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GOVT-597 Environment and Conflict Resolution
Spring for 2015-2016
Faculty:
  • Hall, William
  • Environmental conflict occurs at all levels of society, from local or regional disagreements about watershed management to national debates about managing nuclear waste to international disputes about how to address climate change. Understanding the sources of environmental conflict and adopting effective resolution techniques are critical to achieving an appropriate balance between the natural world and humanity in the 21st century. This course offers students the opportunity to explore the multifaceted relationship between the environment and social conflict from both theoretical and practical perspectives, with an emphasis on the scholarly literature and real-world cases.

    Topics we will cover include transboundary water conflict, climate change, environment and war, environment and peace, and international environmental negotiations. Approximately half of the course will be devoted to contemporary environmental conflict resolution (ECR) practice, including situation assessments, public involvement, negotiation, and environmental mediation, and how ECR practitioners assist stakeholders in navigating challenges posed by organizational dynamics, the policy setting, and scientific and technical complexity.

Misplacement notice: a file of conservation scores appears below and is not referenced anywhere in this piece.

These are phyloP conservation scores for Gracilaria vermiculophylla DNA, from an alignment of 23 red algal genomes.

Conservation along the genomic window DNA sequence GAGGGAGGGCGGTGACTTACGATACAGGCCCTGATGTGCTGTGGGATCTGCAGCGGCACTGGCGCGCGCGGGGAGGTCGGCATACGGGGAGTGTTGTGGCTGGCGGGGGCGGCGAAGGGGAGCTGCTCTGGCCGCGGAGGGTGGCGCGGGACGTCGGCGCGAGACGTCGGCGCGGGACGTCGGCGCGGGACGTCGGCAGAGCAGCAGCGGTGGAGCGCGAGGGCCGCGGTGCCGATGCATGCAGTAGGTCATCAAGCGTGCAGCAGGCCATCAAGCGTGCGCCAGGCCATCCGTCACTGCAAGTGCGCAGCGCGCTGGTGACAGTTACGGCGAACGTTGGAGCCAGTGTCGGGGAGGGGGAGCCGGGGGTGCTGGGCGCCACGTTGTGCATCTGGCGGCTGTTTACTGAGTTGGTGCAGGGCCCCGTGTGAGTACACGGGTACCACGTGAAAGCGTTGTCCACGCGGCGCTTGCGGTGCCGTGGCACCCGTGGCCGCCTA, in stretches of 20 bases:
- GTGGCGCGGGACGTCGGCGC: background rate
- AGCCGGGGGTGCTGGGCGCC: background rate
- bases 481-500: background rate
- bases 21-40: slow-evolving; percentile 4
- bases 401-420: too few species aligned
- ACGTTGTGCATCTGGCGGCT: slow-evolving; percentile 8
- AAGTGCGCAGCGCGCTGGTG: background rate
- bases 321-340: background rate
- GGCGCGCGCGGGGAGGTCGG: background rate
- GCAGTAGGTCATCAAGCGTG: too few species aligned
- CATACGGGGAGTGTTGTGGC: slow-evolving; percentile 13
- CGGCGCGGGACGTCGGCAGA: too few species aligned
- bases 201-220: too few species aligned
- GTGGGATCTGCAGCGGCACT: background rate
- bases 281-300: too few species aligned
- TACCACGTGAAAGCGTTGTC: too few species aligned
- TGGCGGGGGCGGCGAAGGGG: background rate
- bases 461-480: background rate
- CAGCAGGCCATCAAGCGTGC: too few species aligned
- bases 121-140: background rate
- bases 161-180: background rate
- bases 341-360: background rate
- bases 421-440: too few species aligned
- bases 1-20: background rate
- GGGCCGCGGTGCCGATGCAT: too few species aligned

Credits: 3
    Prerequisites: None

    Sections:

    GOVT-597-01 Environment and Conflict Resolution
    Spring for 2015-2016
    Dr. William Hall
    Environmental conflict occurs at all levels of society, from local or regional disagreements about watershed management to national debates about managing nuclear waste to international disputes about how to address climate change. Understanding the sources of environmental conflict and adopting effective resolution techniques are critical to achieving an appropriate balance between the natural world and humanity in the 21st century. This course offers students the opportunity to explore the multifaceted relationship between the environment and social conflict from both theoretical and practical perspectives, with an emphasis on the scholarly literature and real-world cases. Topics we will cover include environment and war, environment and peace, ecoterrorism, and international environmental negotiations. Approximately half of the course will be devoted to contemporary environmental conflict resolution (ECR) practice, including situation assessments, public involvement, negotiation, and environmental mediation, and how ECR practitioners address process issues such as organizational dynamics and scientific and technical complexity.

    Credits: 3
    Prerequisites: None
    More information
    Look for this course in the schedule of classes.

    The academic department web site for this program may provide other details about this course.

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